Jay: And that‘s hard because we want to do everything, I mean it‘s fun, and the concept of two brothers just basically coming up with the whole thing, doing everything even still sounds good. But it‘s amazing how time-consuming that stuff is. The bottom line is we can make more movies if we do less of this stuff.

I know that you showed this script to different producers and financiers before deciding to make Baghead yourself for an ultralow budget. What do you think would have been lost in the process of making the film if the budget had been 10 times as much? Mark: Good question. We haven‘t made a big one yet, so we don‘t really know.

Jay: We might have gained something, I don‘t know. We definitely lost our vanity [laughs] shooting Baghead, that‘s for sure, because it was hard. With our short films and Puffy Chair, we shot mostly domestic interiors. But we were out in the woods in Texas and it took its toll on us.

Mark: If it was money with no strings attached, I think we probably would have been okay. A lot of people did offer us money, and they would say “no strings attached,” but egos get involved, and [these producers and financiers] want to feel useful. Because our process happens so quickly in the moment — we‘re changing scenes constantly, rewriting things, bringing in new characters, doing all kinds of shit — we just didn‘t want to get into a position where we had to explain to people the changes we‘re making. This [process] is how we get good stuff, I think, and we didn‘t want to have to go back to the money men for approval.

Jay: It also just became an issue of speed for Mark and I. We had just gotten to L.A. and had some studio stuff going on, and we realized, man, it takes time. It takes a lot of negotiation, a lot of, I guess, producing, to get funding.

Mark: And you can also fall out of love [with a project] during the course of that stuff. When we‘re moving fast, we get to stay in love the whole way through, and that helps a lot.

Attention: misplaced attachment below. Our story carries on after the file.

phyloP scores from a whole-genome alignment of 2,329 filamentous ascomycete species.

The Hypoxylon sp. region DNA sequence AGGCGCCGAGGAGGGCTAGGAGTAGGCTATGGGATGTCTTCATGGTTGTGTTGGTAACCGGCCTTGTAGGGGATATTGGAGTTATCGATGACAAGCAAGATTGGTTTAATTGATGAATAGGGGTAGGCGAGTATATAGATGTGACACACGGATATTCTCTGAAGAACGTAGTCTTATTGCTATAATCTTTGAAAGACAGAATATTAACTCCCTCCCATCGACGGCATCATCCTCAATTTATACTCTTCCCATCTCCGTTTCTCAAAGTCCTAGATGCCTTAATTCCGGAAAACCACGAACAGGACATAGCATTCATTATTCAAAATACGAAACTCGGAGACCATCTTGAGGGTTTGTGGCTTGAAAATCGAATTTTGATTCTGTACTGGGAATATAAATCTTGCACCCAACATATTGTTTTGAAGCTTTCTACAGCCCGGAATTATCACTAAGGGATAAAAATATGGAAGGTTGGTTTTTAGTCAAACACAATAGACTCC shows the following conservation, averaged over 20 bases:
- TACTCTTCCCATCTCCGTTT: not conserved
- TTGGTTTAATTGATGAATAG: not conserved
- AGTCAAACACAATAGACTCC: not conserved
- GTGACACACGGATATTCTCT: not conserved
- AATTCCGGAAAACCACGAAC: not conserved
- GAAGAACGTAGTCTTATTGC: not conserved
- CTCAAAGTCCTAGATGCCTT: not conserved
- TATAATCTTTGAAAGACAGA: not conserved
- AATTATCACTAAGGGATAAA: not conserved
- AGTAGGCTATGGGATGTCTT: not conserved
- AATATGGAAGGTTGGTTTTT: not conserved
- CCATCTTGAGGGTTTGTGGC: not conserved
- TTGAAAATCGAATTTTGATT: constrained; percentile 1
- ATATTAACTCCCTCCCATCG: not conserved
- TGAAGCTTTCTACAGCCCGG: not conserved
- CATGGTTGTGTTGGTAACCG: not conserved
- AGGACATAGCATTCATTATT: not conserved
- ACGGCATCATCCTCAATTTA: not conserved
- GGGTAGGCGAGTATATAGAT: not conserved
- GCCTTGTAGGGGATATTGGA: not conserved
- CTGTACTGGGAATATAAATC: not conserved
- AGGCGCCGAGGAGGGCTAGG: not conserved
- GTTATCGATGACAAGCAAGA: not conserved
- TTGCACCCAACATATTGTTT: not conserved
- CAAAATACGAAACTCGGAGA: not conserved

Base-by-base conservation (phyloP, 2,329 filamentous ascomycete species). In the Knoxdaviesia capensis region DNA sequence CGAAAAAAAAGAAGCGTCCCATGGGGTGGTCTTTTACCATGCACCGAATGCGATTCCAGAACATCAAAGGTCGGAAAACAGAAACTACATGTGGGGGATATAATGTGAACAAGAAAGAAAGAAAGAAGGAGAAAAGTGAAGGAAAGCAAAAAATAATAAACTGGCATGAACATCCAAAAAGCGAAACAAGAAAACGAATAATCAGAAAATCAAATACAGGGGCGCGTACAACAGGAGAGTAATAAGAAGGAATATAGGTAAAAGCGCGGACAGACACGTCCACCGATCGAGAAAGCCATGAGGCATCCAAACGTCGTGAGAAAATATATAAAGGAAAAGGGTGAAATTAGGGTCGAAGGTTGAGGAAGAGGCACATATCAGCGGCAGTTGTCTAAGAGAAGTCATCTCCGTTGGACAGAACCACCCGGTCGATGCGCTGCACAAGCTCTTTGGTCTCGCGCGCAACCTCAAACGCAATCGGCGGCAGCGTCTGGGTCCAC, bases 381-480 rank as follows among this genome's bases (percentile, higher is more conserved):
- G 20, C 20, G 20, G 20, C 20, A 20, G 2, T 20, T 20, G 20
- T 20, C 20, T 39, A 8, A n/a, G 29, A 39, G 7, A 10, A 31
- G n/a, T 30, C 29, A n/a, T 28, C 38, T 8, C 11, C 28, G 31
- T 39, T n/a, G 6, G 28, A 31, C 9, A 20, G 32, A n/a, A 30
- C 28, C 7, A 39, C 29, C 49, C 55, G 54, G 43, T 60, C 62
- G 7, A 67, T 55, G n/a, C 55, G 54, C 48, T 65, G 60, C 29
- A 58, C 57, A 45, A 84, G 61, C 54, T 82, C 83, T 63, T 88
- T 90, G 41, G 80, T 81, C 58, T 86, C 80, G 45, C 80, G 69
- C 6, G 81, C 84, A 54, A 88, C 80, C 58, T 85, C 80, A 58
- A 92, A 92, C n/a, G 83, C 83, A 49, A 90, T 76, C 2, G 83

Jay: We got a lot of advice from people who said, “If you can do it on your own with your own money and keep it small, you‘d be insane not to [do it that way].”

Mark: We also wanted to pay for it ourselves and own the whole thing because we knew it would make a profit, and it did.

Is the model you guys are following more akin to Dischord Records, something like that? Is there a film model that‘s more of a precedent for this or is it more a music model? Mark: It is actually an indie-rock model. I came from that world and that is kind of how we work. Jay and I put up some money, a lot of people work for us for cheap or not too much, and then they get a shitload of points on the backend of the movie and we all share in its success. But we don‘t get killed if it doesn‘t work out. It‘s sort of like Communism — everybody makes $100 a day working on the movie, it doesn‘t matter who you are.

Is that a model that you think can sustain itself as you make more movies? Jay: We‘re talking about that. I mean, I think it can, but as our movies get a little more complex production-wise it‘s a little tougher.

Mark: It‘s not a linear thing. Our next one could be as simple as The Puffy Chair. What you have to do is choose the right kind of movie to make inside this model and work with the right kind of people. Jay and I are in a good spot. We have one foot in the studio system, one foot out of the studio system, and we‘re making these indie movies but we have all the connections to the studio world, and [these studio people] want to be a part of what we‘re doing. So I think it‘s going to get progressively easier for us to sell the little movies we‘re making. It‘s a very specific thing you have to do if you want to sell them. You‘ve got to [make] them in a genre that will allow people the poster and the trailer to sell them. That doesn‘t mean that the movies have to conform to any of [the genre conventions], but they have got to have a look and a feel that studios can buy. Jay and I wouldn‘t sink a lot of money into a totally experimental movie. We would probably try to get someone else to assume the risk [laughs].